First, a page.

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  • Considering the Transnational Cultures and Texts of Canadian Youth
  • Samantha Cutrara (bio)

Prominent transnational scholar Steven Vertovec identified six ways for understanding transnationalism: as social morphology, form of consciousness, mode of cultural production, avenue of capital, site of political engagement, or as reconstruction of place. Most simply, transnationalism is a theoretical concept that encapsulates experiences and identities that span across or beyond national borders. As James Clifford notes, transnationalism is "the connection (elsewhere) that makes a difference (here)" (qtd. in Vertovec 450). As a settler state, Canada has always had a population that moved across and beyond borders (Dubinsky et al.). Before settlement, while not being organized along the same geographic and political concepts of borders, Indigenous nations across Turtle Island, the continent of North America ("The Story of Turtle Island"), moved across and beyond territories. The history of this land thus shows how people are not static. Experiences are not static. Texts, cultures, histories, and lives are not bound by political organizations and institutions. There is fluidity in the ways national boundaries shape the experiences and materials of people's lives, and this can especially be seen in the experiences of youth.

The literature linking youth and transnationalism highlights that young people experience movement across borders differently from adults, and therefore their experiences with transnationalism are different too. Researchers find a "fluid and complex interplay of culture and identity" in young people's negotiation and construction of a sense of self (Simmons and Plaza 144), and theorize that nationalities and ethnicities which young people are related to and to which they relate are part of this interplay (Somerville). Christiane Harzig and Dirk Hoerder also remark that children often have a unique interaction with transnationalism because of formal schooling spaces. Within the space of the school, young people can encounter children from other countries and are inculcated in the particular national values of the nation in which they live as well. [End Page 42]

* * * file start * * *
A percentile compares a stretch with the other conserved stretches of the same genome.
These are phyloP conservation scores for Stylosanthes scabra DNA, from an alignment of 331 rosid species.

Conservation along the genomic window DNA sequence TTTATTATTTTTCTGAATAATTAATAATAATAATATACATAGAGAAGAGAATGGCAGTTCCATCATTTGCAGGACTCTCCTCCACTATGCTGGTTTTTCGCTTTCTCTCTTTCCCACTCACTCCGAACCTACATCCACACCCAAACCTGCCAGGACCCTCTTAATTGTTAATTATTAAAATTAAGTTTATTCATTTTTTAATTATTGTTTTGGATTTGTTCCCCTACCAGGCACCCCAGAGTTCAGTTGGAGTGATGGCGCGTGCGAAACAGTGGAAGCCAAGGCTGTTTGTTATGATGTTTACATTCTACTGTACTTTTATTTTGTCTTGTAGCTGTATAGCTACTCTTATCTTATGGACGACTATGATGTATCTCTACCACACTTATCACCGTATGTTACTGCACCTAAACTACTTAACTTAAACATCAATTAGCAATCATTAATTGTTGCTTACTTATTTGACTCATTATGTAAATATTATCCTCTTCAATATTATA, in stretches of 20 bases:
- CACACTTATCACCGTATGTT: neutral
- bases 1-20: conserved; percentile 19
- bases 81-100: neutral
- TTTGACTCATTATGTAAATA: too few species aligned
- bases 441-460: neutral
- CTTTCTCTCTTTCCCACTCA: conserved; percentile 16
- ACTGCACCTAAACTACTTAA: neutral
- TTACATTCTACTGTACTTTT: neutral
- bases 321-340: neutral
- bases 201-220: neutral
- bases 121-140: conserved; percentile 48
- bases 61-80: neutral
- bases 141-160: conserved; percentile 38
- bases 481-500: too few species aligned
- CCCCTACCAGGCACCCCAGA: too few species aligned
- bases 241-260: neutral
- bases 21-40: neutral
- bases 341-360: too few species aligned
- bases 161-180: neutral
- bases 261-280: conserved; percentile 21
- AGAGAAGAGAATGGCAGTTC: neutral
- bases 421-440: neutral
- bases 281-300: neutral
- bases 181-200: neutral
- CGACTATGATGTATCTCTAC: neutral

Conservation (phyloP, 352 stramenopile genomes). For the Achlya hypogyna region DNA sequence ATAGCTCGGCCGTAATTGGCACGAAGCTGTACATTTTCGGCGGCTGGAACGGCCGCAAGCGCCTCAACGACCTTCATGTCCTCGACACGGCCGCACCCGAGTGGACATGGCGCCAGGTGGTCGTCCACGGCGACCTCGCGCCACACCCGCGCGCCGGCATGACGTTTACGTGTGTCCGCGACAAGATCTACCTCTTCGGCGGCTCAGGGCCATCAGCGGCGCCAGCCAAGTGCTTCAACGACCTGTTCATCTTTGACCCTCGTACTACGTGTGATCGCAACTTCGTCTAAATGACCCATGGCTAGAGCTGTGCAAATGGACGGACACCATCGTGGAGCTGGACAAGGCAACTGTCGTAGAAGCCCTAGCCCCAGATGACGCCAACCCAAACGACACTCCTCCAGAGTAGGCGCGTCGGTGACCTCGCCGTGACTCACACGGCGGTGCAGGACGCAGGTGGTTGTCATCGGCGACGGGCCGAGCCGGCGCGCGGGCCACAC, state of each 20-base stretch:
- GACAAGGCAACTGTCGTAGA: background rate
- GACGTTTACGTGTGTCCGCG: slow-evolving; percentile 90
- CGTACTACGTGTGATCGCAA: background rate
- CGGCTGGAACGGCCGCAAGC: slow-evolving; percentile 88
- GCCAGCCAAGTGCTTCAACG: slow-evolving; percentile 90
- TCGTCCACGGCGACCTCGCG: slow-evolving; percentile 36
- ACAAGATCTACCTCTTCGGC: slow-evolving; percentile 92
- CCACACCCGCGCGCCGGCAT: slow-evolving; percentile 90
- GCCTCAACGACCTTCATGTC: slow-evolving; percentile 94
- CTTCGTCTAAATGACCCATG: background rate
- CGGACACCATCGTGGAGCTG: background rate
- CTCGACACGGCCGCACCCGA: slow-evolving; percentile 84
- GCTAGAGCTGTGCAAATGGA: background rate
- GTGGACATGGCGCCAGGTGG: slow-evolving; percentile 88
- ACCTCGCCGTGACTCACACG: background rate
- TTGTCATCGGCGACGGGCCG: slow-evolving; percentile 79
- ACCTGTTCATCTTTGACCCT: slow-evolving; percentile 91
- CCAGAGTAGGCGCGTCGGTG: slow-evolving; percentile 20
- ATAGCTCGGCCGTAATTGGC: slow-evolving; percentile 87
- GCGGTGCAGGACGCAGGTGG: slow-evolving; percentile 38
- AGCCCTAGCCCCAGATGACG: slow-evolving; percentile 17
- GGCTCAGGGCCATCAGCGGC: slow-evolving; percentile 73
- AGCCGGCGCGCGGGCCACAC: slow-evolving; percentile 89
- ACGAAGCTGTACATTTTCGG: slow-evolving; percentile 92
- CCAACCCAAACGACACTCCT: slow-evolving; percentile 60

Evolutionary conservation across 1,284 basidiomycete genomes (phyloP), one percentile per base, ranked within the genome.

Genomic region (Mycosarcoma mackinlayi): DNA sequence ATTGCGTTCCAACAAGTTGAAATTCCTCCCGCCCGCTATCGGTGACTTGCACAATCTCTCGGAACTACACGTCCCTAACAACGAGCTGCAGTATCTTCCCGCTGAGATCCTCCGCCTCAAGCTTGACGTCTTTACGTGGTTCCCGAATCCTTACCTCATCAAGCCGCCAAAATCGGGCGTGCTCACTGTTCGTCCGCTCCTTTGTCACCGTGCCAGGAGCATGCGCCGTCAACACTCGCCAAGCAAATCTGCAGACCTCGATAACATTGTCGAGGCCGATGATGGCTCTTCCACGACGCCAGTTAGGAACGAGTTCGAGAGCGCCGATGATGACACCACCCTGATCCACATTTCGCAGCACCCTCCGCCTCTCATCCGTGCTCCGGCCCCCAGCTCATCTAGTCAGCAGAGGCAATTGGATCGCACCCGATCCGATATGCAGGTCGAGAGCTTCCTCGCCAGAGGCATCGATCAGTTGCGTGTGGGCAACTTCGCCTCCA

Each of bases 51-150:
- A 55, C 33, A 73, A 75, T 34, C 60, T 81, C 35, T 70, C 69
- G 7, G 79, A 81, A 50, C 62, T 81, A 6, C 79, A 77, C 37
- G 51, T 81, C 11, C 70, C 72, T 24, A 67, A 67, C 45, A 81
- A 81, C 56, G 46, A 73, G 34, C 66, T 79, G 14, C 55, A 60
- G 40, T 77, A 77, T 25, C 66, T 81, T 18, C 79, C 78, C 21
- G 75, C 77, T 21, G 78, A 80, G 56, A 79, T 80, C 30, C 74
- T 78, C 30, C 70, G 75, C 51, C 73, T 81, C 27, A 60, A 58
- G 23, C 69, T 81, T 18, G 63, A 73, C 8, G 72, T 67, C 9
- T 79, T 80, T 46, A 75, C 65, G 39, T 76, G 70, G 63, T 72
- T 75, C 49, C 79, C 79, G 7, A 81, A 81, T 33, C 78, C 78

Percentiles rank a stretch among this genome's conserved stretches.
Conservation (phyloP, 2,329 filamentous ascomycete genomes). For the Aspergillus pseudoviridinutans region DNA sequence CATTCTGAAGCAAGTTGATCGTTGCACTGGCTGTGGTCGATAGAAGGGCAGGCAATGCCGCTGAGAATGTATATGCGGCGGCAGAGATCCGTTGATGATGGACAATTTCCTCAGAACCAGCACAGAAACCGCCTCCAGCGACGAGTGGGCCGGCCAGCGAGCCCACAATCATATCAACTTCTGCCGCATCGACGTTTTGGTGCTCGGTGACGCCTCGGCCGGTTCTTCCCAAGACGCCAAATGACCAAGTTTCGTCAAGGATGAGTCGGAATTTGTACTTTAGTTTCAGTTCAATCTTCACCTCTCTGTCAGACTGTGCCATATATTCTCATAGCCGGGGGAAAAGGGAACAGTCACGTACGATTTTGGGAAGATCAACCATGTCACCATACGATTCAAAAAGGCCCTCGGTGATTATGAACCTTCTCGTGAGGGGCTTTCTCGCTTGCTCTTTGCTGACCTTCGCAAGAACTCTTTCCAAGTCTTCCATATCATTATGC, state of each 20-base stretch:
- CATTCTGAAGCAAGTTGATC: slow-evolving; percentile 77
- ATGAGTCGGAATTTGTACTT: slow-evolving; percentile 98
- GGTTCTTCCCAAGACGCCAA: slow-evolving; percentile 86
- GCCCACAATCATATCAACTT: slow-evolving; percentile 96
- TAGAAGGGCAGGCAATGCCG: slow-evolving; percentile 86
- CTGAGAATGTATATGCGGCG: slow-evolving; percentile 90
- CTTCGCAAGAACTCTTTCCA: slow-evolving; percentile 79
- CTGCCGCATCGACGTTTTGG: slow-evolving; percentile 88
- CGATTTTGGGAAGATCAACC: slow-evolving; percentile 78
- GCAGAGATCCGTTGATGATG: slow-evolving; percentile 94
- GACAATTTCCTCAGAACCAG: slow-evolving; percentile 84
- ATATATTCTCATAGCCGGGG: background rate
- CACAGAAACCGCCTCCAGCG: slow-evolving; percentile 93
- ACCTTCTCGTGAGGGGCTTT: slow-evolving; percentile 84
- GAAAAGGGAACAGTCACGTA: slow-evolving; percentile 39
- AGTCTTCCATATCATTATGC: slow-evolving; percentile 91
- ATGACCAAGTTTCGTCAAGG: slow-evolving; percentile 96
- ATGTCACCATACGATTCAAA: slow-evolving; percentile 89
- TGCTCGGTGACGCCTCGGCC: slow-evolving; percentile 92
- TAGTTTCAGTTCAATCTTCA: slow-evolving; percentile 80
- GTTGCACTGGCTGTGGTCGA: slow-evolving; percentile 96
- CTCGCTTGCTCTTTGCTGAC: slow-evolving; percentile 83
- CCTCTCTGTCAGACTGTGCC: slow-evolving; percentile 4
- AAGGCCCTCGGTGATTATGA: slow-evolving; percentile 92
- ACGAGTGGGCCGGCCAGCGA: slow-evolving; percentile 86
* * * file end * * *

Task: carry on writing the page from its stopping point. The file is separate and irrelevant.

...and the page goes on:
As we move into the twenty-first century, transnationalism plays an even greater part in young people's lives. Alejandro Portes, Luis E. Guarnizo, and Patricia Landolt identify transnationalism as an important concept for theorists, educators, and practitioners to contemplate because "while back-and-forth movements by immigrants have always existed, they have not acquired until recently the critical mass and complexity necessary to speak of an emergent social field" (217). In particular, the ubiquity of the internet and social networking technologies has meant that the texts and cultures that young people create, interact with, and participate in are not limited by political geographical divisions, but instead are developed based on their interests, desires, and place(s) for community. Given that youth can access texts and cultures from around the world through a click of a mouse, youth with the financial resources to do so can self-style their identities to align with global youth cultures (Warikoo, Balancing; "Gender"), enacting performative explorations of race, nation, and culture for themselves and others (Bondy; Somerville). Vertovec distinctly identifies that youth are bound into the literature on transnationalism because of how youth create their identities in ways that "are often self-consciously selected, syncretized and elaborated from more than one heritage" (451).

In this special section of Jeunesse, six scholars in four articles explore transnationalism in the ways the texts and cultures of young Canadians are "self-consciously selected, syncretized and elaborated from more than one heritage" (Vertovec 451). In Canada, diversity of cultures and nationalities is what many youth appreciate about their country (Ahmad Ali; Grant; Tastsoglou and Petrinioti; Lee and Hébert), guiding their "visions of Canada" (Ahmad Ali 99). I have also argued that transnationalism is one of the defining features of Canadian youth's experiences and identities in Canada today (Cutrara). Yet the literature of Canadian youth's transnationalism is scant. The contributions featured in this collection demonstrate innovative arguments for the ways transnationalism is enmeshed with young people's lives in Canada; and these arguments are not just based on the lives of immigrant or first-generation Canadians, but the lives of youth who were born in Canada as well.

In their introduction to a collection on transnationalism and Canada, Vic Satzewich and Lloyd...


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pp. 42-51
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